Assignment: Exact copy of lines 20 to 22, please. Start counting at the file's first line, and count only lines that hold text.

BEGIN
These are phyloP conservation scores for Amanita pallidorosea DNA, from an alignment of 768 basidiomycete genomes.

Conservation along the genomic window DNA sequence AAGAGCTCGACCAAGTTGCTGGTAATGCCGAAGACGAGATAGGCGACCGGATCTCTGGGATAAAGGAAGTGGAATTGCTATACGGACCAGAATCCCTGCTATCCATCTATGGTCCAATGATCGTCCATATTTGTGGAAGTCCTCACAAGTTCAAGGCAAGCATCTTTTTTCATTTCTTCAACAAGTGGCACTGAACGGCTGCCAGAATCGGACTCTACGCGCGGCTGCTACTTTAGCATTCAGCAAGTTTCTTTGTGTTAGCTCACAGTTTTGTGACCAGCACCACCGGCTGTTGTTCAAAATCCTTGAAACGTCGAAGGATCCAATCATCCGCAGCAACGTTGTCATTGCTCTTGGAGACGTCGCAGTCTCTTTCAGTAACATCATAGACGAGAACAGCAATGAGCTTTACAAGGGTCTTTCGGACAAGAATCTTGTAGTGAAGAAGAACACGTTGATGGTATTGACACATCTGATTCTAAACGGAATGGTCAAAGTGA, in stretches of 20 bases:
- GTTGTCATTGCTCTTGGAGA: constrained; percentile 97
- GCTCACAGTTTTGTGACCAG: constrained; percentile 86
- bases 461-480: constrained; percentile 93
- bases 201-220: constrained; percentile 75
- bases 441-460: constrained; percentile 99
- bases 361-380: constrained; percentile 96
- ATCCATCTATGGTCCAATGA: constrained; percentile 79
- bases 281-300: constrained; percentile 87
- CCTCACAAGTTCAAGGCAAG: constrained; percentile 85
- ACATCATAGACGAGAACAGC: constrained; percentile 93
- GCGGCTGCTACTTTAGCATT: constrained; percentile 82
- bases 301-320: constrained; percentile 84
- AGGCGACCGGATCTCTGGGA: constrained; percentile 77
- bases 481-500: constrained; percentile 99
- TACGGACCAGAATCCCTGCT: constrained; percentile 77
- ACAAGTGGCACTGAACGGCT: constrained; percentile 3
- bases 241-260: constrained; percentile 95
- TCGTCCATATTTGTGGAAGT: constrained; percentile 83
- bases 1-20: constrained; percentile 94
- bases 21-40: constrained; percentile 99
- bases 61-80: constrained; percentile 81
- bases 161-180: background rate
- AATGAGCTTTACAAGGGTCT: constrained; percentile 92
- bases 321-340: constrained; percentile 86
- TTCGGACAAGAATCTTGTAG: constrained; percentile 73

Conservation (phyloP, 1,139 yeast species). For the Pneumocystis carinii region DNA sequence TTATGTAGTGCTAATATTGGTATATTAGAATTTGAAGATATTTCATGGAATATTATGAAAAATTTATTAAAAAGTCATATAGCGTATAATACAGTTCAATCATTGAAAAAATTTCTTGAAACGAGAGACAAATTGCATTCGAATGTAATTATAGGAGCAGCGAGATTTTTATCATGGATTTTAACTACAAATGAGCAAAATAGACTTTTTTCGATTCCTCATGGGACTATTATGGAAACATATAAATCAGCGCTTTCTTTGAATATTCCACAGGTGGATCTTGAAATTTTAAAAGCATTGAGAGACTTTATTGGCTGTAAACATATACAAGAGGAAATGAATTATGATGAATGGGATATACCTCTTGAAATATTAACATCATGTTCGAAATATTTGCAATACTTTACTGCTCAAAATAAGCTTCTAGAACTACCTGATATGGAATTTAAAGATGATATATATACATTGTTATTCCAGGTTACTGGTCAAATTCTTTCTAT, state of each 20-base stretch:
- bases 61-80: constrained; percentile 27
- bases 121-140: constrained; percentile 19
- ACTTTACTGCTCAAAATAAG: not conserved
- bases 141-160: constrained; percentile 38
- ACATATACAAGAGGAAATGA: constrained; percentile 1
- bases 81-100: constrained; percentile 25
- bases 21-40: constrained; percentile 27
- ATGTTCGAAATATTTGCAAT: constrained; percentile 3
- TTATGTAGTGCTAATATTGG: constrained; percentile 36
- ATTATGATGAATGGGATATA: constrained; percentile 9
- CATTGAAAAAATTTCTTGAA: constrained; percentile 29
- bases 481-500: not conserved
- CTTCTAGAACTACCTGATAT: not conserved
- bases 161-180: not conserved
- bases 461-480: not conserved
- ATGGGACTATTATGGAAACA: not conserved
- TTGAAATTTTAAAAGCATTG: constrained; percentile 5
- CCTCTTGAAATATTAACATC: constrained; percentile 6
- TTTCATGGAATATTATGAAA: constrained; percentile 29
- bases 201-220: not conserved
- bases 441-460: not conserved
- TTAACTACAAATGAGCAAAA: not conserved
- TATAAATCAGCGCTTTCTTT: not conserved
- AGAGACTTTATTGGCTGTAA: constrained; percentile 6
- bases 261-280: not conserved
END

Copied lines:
- TCGTCCATATTTGTGGAAGT: constrained; percentile 83
- bases 1-20: constrained; percentile 94
- bases 21-40: constrained; percentile 99